Thursday, February 11, 2016

Review of World of Trouble by Ben H Winters (Quirk, 2014)

In the final two weeks before a deadly asteroid ploughs into the planet Detective Hank Palace has one final case to solve – to track down his wayward sister, Nico, who belongs to a radical group that believes that they know a way to avert disaster.  Hank sets off on a journey from Concord, Massachusetts to Rotary, Ohio with his dog Houdini and the resourceful ex-con, Cortez, passing through deserted and barricaded towns, encountering souls nervously protecting what little they’ve managed to horde.  Arriving at the last known place Nico was sighted, an abandoned police station, Hank becomes suspicious that it’s the scene of a murderous crime.  His suspicions are confirmed when he discovers a young woman barely alive after her throat had been cut.  Despite there being only days left until armageddon Hank is unable to stop being a policeman, rescuing the woman and trying to solve the mystery of who attacked her and left her for dead whilst also trying to locate his sister.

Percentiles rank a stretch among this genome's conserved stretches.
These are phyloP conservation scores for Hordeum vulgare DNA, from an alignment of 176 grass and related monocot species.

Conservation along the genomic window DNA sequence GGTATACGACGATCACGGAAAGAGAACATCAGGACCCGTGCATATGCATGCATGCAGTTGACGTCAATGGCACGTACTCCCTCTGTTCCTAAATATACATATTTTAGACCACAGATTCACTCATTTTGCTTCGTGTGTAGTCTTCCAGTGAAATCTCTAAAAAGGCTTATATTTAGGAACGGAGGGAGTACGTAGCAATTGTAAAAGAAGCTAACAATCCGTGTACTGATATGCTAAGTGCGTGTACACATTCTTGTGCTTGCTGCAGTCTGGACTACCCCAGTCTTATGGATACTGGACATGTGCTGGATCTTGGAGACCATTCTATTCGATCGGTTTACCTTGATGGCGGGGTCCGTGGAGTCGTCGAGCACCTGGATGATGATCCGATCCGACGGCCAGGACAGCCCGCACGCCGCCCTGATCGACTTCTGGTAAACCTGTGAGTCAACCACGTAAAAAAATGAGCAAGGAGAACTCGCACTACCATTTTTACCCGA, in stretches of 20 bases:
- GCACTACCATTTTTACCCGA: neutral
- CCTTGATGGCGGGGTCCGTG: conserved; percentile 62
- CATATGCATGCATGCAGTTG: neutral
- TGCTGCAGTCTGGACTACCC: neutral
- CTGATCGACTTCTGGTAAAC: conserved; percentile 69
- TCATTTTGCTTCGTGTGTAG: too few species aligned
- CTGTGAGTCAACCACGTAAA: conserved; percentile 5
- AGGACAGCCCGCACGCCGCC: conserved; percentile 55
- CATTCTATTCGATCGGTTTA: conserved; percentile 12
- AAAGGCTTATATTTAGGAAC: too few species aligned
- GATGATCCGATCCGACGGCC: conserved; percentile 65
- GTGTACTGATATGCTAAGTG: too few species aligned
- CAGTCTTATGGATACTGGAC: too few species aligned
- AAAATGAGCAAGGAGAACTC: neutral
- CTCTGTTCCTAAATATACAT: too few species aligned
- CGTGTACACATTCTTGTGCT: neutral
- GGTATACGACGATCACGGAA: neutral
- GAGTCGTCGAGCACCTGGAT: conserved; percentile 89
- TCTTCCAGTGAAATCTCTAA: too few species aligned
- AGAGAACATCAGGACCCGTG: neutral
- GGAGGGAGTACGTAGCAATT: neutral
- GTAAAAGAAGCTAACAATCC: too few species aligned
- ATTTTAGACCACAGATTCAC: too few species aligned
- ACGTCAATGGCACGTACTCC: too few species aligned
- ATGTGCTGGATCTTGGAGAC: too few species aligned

World of Trouble is the final book in the Last Policeman trilogy.  The countdown to a massive asteroid hitting Earth is very much in its last phase, with no hope of the disaster being averted.  The conclusion to the book is then very much assured.  The intriguing hook is how rookie Detective Hank Palace decides to spend his final two weeks, continuing to act as a policeman while the rest of world either descends into chaos or tries to prepare themselves for the impending disaster.  Palace’s quest is to try and find his wayward sister and solve a couple of puzzles.  There is a lot to like about this series and the final book, most notably the character of Hank Palace, a thoroughly decent man who is committed to the premise of law and order.  Winter constructs a plausible pre-apocalypse landscape and to his credit, rather than ramping the story up into an explosive ending, he maintains a realist narrative and sticks to a police procedural format.  The result is an engaging, thoughtful and somewhat sombre tale that I found a thoroughly enjoyable read.  There were, however, a couple of bits that I found didn’t quite add up with regards to the puzzles.  Interestingly, Winters does leave the story slightly open-ended with the possibility of Palace continuing his adventures post-apocalypse and I hope he might persist with the series, much as Adrian McKinty did with his Sean Duffy trilogy.

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